In this series of interviews, we explore stories from immigrant/BIPOC*/women business owners who have adapted during the pandemic. The purpose is to learn and connect through shared experience. In this interview, Melissa Mather (Lead Teen Services Librarian at the Children and Family Justice Center) spoke with Bridgette, a caterer, café and juice bar owner.
*BIPOC means "Black, Indigenous, and People of Color."
Meet Bridgette, Caterer, Café and Juice Bar Owner
Bridgette opened her café, juice bar and catering company on January 18, 2020. It was an exciting time. “My family has been in the Central Area for generations and I’ve always had an entrepreneurial spirit.” She had a clothing business in Madison Valley for seven years, then transitioned to food service for the last 10.
Bridgette is a people person. “I love cooking for people and having conversations with people over food, so I decided I wanted to own my own business again.” Plus, she loves the community that is created by having a café and especially enjoys knowing the people who come in.
“With the Central Area losing historic buildings to new apartments and condominiums, there are limited spaces of less than 1,000 square feet. The new spaces are too expensive for a small, family-owned business to be able to rent and survive.”
Because of the importance of her community, and because she was tired of commuting, Bridgette wanted her business to be located in the Central Area. She began to look around for a location. “I was driving home from work late one night and saw a former BBQ restaurant that had a ‘For Lease’ sign.” She began to leave messages but didn’t hear back, so she continued looking.
Fortunately, a year and a half after she began making the calls to the location on Cherry Street, she secured the space. “It was important that the space feel different than when it had been a BBQ. I wanted people to come in and feel the transformation.” She envisioned the café as a place where the nearby high school students could come in for a quick lunch and friends could meet for coffee. For the short time that the café operated, it was that place.
Then COVID-19 hit.
“When Governor Inslee said that businesses needed to close, I had to close, but had already made food for the days to come.” Bridgette went onto social media and sold the food she had as “buy one, get one free.” She quickly sold out. Then she closed for two days, went home and researched how she had to change to remain an essential business.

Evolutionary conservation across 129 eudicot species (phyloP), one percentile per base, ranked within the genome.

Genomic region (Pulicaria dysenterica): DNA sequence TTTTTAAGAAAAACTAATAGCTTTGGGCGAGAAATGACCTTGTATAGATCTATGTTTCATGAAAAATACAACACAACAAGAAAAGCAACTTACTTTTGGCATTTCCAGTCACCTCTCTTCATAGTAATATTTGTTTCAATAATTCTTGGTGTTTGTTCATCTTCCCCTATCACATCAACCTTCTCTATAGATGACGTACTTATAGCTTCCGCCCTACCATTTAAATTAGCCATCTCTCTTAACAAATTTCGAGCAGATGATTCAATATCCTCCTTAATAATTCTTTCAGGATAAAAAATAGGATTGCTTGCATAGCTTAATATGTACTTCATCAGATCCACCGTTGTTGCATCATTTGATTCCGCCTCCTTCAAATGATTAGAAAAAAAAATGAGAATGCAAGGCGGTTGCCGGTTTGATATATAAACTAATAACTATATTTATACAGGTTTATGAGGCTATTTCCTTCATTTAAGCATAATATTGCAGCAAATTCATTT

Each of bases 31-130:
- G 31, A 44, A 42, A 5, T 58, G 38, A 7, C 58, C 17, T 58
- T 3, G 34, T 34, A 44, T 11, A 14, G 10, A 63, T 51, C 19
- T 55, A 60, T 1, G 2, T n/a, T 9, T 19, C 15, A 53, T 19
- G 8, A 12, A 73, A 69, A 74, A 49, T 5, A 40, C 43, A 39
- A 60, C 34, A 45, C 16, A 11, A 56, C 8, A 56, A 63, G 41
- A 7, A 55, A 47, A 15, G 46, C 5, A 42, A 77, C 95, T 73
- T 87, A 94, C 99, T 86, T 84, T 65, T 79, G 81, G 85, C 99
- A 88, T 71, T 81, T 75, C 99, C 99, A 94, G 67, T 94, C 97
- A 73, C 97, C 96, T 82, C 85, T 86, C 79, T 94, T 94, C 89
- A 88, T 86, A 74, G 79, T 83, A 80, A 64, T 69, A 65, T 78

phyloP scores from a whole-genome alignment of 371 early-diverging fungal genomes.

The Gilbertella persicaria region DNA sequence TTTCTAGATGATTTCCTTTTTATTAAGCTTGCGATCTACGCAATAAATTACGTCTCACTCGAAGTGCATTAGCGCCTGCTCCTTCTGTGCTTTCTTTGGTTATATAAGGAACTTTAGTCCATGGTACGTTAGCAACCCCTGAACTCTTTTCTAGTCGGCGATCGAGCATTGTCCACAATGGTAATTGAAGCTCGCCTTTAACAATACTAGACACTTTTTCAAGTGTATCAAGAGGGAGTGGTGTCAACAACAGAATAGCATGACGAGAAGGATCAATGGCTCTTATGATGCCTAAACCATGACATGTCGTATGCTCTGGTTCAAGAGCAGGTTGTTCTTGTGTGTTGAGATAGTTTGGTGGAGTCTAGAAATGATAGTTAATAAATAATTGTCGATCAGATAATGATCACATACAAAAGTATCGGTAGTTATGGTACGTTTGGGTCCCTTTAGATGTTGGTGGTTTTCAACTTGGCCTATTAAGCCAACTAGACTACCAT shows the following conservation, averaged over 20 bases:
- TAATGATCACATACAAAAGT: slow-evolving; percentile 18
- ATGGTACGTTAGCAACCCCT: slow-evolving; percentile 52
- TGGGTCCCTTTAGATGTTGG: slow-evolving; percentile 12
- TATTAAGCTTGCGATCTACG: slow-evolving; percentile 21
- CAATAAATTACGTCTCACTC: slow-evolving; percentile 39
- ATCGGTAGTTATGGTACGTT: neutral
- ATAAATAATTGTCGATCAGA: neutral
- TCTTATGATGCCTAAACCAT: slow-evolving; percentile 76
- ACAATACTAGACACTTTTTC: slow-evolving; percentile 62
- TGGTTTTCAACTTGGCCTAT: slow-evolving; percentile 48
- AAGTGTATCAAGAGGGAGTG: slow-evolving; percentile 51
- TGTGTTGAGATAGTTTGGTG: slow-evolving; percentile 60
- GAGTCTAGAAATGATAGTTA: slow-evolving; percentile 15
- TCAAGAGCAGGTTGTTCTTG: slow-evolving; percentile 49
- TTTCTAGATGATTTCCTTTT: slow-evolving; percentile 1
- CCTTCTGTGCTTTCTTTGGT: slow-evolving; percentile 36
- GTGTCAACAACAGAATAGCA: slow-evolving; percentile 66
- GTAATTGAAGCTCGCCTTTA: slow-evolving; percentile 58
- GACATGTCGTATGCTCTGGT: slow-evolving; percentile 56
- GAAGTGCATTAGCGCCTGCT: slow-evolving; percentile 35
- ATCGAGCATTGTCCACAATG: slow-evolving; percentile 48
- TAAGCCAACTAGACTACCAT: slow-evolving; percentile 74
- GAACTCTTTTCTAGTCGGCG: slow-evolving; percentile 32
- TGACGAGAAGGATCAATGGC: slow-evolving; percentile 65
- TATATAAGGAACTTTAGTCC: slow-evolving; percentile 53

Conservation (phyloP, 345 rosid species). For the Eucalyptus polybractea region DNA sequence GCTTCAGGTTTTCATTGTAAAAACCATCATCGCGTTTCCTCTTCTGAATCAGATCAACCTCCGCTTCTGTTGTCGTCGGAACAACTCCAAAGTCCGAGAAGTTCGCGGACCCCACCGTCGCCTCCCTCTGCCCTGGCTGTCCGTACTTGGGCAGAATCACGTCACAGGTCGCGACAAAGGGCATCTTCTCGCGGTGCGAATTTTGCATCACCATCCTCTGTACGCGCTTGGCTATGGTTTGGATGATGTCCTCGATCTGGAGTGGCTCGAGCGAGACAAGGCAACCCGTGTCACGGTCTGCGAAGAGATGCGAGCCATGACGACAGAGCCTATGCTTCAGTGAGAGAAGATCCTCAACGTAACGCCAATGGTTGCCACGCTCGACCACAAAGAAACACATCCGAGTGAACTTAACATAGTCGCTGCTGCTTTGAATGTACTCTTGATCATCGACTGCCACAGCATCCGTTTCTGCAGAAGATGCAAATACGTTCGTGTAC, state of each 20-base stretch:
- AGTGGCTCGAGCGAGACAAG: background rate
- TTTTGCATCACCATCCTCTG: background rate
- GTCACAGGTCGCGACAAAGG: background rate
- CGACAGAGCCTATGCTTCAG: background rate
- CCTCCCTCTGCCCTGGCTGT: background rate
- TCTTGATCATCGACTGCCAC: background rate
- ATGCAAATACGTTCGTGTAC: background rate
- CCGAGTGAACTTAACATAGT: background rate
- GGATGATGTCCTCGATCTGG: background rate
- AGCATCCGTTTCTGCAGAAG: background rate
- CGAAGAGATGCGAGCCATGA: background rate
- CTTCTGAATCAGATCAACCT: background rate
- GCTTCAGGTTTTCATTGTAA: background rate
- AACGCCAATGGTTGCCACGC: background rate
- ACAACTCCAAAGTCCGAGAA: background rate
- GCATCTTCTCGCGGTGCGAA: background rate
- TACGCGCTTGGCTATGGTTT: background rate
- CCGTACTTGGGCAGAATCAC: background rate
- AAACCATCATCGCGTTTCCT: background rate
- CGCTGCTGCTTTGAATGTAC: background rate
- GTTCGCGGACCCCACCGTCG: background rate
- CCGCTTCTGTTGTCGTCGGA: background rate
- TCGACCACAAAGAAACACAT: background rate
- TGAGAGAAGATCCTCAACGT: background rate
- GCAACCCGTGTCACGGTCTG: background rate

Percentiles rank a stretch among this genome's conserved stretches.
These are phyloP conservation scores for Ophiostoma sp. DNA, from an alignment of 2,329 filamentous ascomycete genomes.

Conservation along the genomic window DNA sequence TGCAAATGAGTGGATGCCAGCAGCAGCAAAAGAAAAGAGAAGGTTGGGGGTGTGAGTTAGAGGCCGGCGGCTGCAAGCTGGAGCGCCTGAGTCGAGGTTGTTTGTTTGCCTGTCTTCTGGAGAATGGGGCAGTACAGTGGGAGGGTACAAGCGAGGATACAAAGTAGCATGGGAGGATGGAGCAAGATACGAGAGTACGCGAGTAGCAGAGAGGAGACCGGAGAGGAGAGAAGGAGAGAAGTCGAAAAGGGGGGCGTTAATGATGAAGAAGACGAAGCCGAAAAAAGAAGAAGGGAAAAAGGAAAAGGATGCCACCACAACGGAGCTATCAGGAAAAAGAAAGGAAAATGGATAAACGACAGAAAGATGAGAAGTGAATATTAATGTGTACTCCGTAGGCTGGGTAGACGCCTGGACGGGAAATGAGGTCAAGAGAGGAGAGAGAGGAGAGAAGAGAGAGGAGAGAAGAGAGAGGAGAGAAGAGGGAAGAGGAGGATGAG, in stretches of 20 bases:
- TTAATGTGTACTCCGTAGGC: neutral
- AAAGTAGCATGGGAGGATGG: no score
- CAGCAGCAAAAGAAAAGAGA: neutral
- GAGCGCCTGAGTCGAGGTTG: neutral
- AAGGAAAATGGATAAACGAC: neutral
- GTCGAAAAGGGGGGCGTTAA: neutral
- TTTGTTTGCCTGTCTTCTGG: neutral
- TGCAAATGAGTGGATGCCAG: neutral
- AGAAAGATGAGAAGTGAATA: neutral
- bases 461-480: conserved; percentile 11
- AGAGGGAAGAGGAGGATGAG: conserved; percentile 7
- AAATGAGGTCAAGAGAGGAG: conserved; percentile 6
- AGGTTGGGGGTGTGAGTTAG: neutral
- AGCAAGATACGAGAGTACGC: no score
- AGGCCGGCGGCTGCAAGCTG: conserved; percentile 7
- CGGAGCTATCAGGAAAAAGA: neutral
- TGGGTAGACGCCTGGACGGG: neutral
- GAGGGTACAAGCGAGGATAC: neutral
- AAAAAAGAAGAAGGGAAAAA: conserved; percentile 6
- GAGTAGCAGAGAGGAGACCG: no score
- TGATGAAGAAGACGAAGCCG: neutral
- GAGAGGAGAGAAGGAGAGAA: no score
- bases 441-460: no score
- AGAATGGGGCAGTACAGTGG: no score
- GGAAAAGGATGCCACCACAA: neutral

Her strategy was to be flexible. “With COVID, a lot of businesses closed down because they thought they would get money from the government. Instead of looking into how they could remain open and be an essential business, they applied to the government program.” She didn’t want to jump on that bandwagon, so she modified her plans and kept going.
A turning point.
Bridgette reopened and realized that although “Washingtonians were so good at being on lockdown,” she thought about being a “one-stop” shop. “I began to collaborate with other businesses to sell other items, such as flowers, mugs, dog toys and cards... basically becoming a mercantile store.”
Even with a long relationship with a bank, a spouse who owns his own business with savings equal to the amount of a loan for which they applied, Bridgette was unable to get a loan. She went to Business Impact NW, who offered her a loan.
She started a plan meant for later in her business, offering up to fifty box lunches - a variety of vegan, vegetarian and meat sandwiches - once a week to hospitals, businesses, etc. Provided with 48 hours' notice, she delivered and charged based on their location.
The road ahead.
Giving back to the community is part of the plan. “A new program I hope to launch this week will alleviate some of the stress on caretakers.” People with children who are home participating in school online can order box lunches based on a weekly menu. Bridgette’s plan also includes elevating other businesses.
“It’s very important to collaborate with the neighboring businesses for support. Having had a business in a predominantly white-owned business area, I see the difference in being in a minority-owned area.” In her former location, there were items like hanging flower baskets and green and white signs that welcomed people to the neighborhood. “This is not the case with the Central Area.” She is working with local businesses and the city to make the area look like other places with thriving businesses.
Bridgette is thinking about the holidays, the weather changing and how she can continue to operate when it is colder and wetter. Her interior space won’t accommodate physical distancing. “Fortunately, my property has front and side patios permitted for outdoor seating.” She hopes to show outdoor movies to introduce customers to the space. “The café will have outdoor heaters, tents for people to eat and stand under as they wait. The front window will be replaced with a coffee window.”
It comforts her to know that - one day - the café will come back to be that thriving space it once was.
Bridgette’s Business Tip: The GSBA Ready for Business Recovery Fund offers a $2,500 cash grant that doesn’t need to be repaid, plus technical assistance.
Support your local small business community! For more financial and small business resources, visit Invest in Yourself.
The Welcoming Center for immigrants, refugees and new arrivals connects you to the people and resources in the area you live.